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European Woman’s 35,000-Year-Old Genome Sequenced

Monday, May 24, 2021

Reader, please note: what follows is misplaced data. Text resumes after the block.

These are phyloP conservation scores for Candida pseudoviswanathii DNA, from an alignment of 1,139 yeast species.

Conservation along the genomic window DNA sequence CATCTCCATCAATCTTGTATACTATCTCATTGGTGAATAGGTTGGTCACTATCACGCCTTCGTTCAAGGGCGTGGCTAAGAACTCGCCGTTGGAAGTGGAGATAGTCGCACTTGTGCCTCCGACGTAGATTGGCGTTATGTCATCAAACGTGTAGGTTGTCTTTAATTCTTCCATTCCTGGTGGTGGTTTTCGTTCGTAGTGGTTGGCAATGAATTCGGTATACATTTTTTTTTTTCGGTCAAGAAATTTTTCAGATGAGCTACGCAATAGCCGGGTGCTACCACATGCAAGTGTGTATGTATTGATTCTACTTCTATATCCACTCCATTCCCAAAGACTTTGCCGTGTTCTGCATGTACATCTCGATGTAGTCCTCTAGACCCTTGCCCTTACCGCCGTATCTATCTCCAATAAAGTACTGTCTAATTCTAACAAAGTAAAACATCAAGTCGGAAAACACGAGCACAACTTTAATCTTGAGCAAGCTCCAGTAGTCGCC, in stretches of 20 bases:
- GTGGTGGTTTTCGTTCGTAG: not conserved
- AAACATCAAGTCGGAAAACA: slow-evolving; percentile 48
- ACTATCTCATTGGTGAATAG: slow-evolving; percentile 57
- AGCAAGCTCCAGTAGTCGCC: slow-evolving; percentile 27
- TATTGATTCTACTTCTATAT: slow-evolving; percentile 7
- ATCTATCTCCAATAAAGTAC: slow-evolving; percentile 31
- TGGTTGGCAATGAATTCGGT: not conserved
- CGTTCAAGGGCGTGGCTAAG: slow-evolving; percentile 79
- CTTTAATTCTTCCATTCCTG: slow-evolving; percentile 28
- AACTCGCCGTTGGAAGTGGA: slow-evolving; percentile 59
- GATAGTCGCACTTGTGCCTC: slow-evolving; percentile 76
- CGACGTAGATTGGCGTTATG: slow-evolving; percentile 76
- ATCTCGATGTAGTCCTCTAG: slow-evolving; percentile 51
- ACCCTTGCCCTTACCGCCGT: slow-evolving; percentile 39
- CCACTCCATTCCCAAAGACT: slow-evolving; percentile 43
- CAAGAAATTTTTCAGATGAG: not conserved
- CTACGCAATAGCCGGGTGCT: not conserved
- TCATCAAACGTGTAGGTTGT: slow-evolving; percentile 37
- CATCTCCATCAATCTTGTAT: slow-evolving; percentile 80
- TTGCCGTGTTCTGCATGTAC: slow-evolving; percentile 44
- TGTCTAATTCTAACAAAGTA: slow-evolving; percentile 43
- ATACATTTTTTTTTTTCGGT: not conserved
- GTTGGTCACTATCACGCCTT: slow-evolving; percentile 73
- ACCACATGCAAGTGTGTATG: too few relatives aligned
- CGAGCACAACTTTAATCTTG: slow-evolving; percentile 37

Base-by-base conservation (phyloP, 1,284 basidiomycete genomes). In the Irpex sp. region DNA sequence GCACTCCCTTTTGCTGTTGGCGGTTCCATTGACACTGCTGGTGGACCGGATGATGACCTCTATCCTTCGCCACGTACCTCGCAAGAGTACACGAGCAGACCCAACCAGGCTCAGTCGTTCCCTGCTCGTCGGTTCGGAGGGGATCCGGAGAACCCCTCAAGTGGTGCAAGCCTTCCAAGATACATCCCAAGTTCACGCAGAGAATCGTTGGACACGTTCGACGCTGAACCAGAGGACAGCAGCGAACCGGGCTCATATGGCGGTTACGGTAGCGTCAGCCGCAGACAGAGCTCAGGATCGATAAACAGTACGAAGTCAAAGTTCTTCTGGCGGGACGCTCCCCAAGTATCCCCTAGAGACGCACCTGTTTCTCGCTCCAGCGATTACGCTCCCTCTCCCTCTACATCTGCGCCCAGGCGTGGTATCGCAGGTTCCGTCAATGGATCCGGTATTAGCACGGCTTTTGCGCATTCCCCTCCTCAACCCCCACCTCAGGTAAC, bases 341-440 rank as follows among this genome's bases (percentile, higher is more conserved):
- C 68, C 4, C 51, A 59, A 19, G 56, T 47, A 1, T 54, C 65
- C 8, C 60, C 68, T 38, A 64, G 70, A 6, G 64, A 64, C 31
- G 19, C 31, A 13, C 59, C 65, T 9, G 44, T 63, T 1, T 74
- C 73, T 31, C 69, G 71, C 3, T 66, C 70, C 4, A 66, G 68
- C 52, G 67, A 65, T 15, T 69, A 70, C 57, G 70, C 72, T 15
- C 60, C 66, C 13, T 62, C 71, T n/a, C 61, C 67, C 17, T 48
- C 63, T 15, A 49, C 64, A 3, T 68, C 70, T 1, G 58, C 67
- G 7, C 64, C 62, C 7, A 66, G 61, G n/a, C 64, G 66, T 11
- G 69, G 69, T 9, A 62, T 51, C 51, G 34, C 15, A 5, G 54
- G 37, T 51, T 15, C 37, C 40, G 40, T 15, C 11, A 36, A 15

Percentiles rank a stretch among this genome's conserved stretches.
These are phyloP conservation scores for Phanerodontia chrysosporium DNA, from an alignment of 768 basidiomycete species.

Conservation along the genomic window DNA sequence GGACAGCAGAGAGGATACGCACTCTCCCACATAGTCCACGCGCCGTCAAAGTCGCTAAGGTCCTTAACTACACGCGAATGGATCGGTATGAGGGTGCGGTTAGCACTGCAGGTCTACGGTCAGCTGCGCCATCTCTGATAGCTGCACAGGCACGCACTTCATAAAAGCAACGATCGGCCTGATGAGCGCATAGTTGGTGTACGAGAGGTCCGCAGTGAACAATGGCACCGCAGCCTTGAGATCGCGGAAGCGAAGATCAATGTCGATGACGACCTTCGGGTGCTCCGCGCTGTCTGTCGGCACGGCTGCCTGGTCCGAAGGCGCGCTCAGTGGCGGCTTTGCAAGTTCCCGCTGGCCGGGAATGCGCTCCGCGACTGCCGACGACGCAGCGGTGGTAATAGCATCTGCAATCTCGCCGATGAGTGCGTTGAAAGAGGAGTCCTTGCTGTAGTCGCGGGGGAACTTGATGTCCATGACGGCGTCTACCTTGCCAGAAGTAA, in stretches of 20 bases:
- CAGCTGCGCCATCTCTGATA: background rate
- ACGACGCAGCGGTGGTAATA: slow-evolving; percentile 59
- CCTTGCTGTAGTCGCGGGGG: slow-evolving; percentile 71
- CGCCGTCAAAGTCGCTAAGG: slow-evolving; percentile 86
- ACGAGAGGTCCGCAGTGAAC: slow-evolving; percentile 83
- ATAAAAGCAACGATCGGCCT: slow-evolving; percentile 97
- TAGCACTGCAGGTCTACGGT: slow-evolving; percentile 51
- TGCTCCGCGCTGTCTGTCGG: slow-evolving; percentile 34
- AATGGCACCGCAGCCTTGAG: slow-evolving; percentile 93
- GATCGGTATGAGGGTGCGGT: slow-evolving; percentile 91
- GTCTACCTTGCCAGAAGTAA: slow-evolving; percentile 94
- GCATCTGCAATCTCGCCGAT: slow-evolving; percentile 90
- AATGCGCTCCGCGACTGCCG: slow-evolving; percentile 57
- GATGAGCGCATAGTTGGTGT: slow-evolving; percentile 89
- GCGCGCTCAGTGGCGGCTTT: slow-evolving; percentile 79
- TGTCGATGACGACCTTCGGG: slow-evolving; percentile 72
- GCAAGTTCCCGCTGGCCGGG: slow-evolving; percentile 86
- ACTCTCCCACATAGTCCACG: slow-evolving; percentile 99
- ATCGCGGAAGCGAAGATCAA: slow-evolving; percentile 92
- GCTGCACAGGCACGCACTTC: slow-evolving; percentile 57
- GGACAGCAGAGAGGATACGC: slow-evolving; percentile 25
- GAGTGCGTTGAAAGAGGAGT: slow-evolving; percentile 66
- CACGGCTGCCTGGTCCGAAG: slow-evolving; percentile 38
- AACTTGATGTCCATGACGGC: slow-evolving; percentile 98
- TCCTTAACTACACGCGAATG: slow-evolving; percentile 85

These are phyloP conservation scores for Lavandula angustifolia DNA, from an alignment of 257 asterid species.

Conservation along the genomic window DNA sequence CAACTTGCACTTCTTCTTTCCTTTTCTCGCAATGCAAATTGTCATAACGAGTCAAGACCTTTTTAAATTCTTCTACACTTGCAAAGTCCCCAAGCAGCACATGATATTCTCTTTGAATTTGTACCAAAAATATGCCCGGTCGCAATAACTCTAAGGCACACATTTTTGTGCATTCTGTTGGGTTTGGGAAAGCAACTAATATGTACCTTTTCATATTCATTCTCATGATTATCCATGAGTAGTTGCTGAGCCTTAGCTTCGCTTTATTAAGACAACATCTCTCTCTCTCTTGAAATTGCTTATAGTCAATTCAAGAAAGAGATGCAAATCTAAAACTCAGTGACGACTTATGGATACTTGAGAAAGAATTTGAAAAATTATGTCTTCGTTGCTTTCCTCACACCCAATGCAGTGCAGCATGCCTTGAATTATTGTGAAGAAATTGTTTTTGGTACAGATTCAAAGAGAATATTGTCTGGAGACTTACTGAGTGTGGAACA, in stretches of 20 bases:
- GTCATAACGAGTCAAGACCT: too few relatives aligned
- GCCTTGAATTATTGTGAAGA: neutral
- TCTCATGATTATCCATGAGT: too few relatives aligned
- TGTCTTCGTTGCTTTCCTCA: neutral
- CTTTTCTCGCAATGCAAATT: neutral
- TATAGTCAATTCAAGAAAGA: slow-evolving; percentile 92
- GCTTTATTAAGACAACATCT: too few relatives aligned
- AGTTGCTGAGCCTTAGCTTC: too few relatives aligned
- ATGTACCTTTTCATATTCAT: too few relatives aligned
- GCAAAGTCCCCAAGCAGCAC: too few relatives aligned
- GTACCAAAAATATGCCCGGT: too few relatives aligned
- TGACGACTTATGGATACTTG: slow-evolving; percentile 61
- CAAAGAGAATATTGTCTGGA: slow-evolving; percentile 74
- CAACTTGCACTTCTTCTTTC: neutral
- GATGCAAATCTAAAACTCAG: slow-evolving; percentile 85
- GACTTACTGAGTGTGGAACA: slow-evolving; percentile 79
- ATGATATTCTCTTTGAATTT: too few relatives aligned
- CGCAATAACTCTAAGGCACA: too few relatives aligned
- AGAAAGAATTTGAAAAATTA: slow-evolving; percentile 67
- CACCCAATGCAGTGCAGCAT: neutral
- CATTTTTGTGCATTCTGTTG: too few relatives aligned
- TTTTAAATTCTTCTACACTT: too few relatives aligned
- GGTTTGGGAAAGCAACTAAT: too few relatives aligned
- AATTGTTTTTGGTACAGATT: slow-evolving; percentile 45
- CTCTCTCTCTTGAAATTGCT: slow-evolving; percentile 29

Romania SkullUPPSALA, SWEDEN—According to a statement released by Uppsala University, a team of researchers led by Mattias Jakobsson has sequenced the genome of a woman whose 35,000-year-old skull was discovered in southern Romania’s Peștera Muierri cave system in the 1950s. The study suggests that this woman, who was an ancestor of the hunter-gatherers who lived in Europe until the end of the most recent Ice Age some 10,000 years ago, inherited a high level of genetic diversity. It had been previously thought that such diversity was lost some 80,000 years ago as populations moved out of Africa and into Asia and Europe. Previous studies of the woman’s remains also found similarities with both modern humans and Neanderthals, but the new analysis shows low levels of Neanderthal DNA in her genome. To read about a bone structure erected by hunter-gatherers in Russia some 25,000 years ago, go to "Ice Age Ice Box."

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